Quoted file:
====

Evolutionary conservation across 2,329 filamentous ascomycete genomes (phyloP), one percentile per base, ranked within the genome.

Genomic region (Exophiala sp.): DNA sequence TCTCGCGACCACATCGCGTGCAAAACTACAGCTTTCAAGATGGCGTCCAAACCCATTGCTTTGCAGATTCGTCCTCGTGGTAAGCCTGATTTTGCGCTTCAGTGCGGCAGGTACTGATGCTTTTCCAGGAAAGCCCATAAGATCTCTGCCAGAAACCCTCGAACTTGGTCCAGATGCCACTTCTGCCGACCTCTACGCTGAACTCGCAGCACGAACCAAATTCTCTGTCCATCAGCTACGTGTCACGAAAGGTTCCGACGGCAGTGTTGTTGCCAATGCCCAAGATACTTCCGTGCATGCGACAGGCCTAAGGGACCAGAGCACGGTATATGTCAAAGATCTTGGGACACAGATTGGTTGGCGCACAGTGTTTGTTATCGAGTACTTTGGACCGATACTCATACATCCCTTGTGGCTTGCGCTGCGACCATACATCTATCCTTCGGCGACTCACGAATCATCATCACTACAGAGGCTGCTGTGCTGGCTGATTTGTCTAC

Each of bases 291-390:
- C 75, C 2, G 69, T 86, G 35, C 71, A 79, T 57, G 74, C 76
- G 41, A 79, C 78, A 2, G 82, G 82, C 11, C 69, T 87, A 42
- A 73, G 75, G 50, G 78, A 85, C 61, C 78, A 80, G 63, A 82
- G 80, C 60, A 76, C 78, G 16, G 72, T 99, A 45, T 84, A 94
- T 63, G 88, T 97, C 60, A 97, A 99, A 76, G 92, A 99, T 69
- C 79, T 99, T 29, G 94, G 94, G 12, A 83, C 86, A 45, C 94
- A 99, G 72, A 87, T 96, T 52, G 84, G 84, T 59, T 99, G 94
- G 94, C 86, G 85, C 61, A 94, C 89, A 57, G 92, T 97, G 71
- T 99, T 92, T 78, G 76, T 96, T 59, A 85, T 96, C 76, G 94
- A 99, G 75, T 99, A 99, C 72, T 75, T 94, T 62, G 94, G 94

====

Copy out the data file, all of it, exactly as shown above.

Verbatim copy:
Evolutionary conservation across 2,329 filamentous ascomycete genomes (phyloP), one percentile per base, ranked within the genome.

Genomic region (Exophiala sp.): DNA sequence TCTCGCGACCACATCGCGTGCAAAACTACAGCTTTCAAGATGGCGTCCAAACCCATTGCTTTGCAGATTCGTCCTCGTGGTAAGCCTGATTTTGCGCTTCAGTGCGGCAGGTACTGATGCTTTTCCAGGAAAGCCCATAAGATCTCTGCCAGAAACCCTCGAACTTGGTCCAGATGCCACTTCTGCCGACCTCTACGCTGAACTCGCAGCACGAACCAAATTCTCTGTCCATCAGCTACGTGTCACGAAAGGTTCCGACGGCAGTGTTGTTGCCAATGCCCAAGATACTTCCGTGCATGCGACAGGCCTAAGGGACCAGAGCACGGTATATGTCAAAGATCTTGGGACACAGATTGGTTGGCGCACAGTGTTTGTTATCGAGTACTTTGGACCGATACTCATACATCCCTTGTGGCTTGCGCTGCGACCATACATCTATCCTTCGGCGACTCACGAATCATCATCACTACAGAGGCTGCTGTGCTGGCTGATTTGTCTAC

Each of bases 291-390:
- C 75, C 2, G 69, T 86, G 35, C 71, A 79, T 57, G 74, C 76
- G 41, A 79, C 78, A 2, G 82, G 82, C 11, C 69, T 87, A 42
- A 73, G 75, G 50, G 78, A 85, C 61, C 78, A 80, G 63, A 82
- G 80, C 60, A 76, C 78, G 16, G 72, T 99, A 45, T 84, A 94
- T 63, G 88, T 97, C 60, A 97, A 99, A 76, G 92, A 99, T 69
- C 79, T 99, T 29, G 94, G 94, G 12, A 83, C 86, A 45, C 94
- A 99, G 72, A 87, T 96, T 52, G 84, G 84, T 59, T 99, G 94
- G 94, C 86, G 85, C 61, A 94, C 89, A 57, G 92, T 97, G 71
- T 99, T 92, T 78, G 76, T 96, T 59, A 85, T 96, C 76, G 94
- A 99, G 75, T 99, A 99, C 72, T 75, T 94, T 62, G 94, G 94